Page 287

“… something especially fragrant called ras el hanout in glass jars.”

Happily Ever Afters, page 287

These jars are really nice. The problem? I have literally nothing to put in them. However, we persevere, and I will either be putting candy or something else small in large quantities in them.

Page 346

“Giant color versions of all the sketches I’d seen him laboring over this year.”

Happily Ever Afters, page 346

I have always said how weird I was about receiving pictures of people in these boxes. And while I know the difference between a picture and a portrait, I truly do not feel this way about this portrait at all. Also, what an absolutely gorgeous print!

Overall Novel

So story, Tessa moves to Southern California and earns a spot in the writer’s program at Chrysalis, an arts high school. Her new neighbor, Sam, is also a student at that school, so they quickly become friends. But when Tessa realizes that she can’t get words to flow out of her the way they used to, she thinks that maybe the problem is that she needs her own romance to get the juices flowing. When there is a guy named Nico at her school who looks exactly like her character from her novel, she believes that he is the person who could give her her happily ever after, ultimately leading to her characters’ happily ever afters. Of course, as easy as this all sounds, life tends to be a little more complicated, and we follow Tessa as she tries to figure out what exactly she wants and how she can get out of the situation that she is in.

I’ll be honest, this was not my favorite book I’ve read. I personally did not like Tessa. I got probably 100 pages or so in, and I was having a great time. But at a certain point, I was not reading the book because I wanted to actually read the book, and more because I wanted to open the gifts/for glory. I don’t recommend doing this by the way, but I am a very strange breed of human. But by page 300, I truly thought about just putting it down and not finishing. To explain this feeling a little bit, there was an obvious direction for this book. We spent SO LONG building up to this moment, and ultimately that moment was extremely anti-climatic for the build up we had. If you think about your plot structure chart from English class, it was like we went up this very low grade slope to then get to a cliff, where we essentially fell off and died. What I did like about this book is that there was a resolution without adding the extra ten pages of what happens after that resolution that I also find awkward. Tessa played a really large part in this long build up based off her characteristics as a protagonist. And all in all, I felt like she could have been written to be less annoying of a character.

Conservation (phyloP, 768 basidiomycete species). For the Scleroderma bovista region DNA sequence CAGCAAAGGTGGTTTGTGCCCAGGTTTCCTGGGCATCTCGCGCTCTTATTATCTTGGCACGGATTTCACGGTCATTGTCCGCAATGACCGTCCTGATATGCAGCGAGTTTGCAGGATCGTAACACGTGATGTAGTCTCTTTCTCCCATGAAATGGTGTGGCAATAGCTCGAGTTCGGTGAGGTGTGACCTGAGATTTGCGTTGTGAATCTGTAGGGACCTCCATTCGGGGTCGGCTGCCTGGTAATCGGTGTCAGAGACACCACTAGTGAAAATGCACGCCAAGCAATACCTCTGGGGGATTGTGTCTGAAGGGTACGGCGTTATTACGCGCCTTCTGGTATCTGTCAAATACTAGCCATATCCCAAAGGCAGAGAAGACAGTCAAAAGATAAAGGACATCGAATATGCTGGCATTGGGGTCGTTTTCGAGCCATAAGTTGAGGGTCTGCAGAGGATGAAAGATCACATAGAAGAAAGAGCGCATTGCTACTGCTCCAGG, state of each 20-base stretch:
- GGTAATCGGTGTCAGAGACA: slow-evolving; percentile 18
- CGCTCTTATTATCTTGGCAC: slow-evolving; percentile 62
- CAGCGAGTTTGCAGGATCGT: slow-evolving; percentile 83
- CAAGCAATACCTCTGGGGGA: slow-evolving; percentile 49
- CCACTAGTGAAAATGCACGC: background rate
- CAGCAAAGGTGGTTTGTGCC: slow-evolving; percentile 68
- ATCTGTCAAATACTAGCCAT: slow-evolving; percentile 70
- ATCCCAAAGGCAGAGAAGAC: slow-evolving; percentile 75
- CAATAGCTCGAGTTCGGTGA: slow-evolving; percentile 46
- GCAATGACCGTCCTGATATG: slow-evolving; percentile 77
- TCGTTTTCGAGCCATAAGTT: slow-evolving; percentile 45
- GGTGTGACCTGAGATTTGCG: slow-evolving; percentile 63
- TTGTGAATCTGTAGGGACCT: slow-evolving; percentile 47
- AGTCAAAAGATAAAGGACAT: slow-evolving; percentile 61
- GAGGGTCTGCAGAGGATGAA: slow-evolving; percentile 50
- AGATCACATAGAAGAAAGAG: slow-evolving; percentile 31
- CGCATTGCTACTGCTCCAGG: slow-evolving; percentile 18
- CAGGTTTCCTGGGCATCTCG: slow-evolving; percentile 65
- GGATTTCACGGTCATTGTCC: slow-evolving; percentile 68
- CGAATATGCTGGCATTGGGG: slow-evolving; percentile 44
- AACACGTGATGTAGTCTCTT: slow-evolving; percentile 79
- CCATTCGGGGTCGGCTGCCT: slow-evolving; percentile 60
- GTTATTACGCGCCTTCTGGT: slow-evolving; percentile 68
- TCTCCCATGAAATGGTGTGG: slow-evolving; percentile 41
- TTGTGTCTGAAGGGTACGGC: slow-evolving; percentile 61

And while I am trashing on this character, I also want to say that I see a lot of myself in her. I too wanted to feel like I belonged when there were a lot of moments where I thought I never would be. I too struggled to find the things that I loved for periods of my life. And I too have dealt with anxiety attacks that leave me debilitated. Maybe the reason why I don’t like her as a character is more because I could see myself as her, while also realizing that there was a clear path to the end. Whatever the case may be, I probably won’t be picking this one up again, and that is disappointing to me.

(Side note: I also feel like I need to reiterate: read whatever you want to read. These are my thoughts that I felt after finishing the book. I am sure that if you look at another review, that person will say something different. It is my prerogative to say my thoughts and share that with the world, and it is okay if you think I am full of bull. I probably am.)

If you guys have any thoughts or ideas, feel free to leave a comment, find me on the social medias at @elizabooksblog, or email me at elizabethslick@elizabethsbookstore.blog. And as always, I’ll see you all in the next book!

The Girl with the Louding Voice by Ami Daré

How I Read It: Audiobook

Dates Read: 2/1/21-2/5/21

How I Found It: Book of the Month

Trigger Warning: This book has depictions of rape and violence. Please read at your own discretion.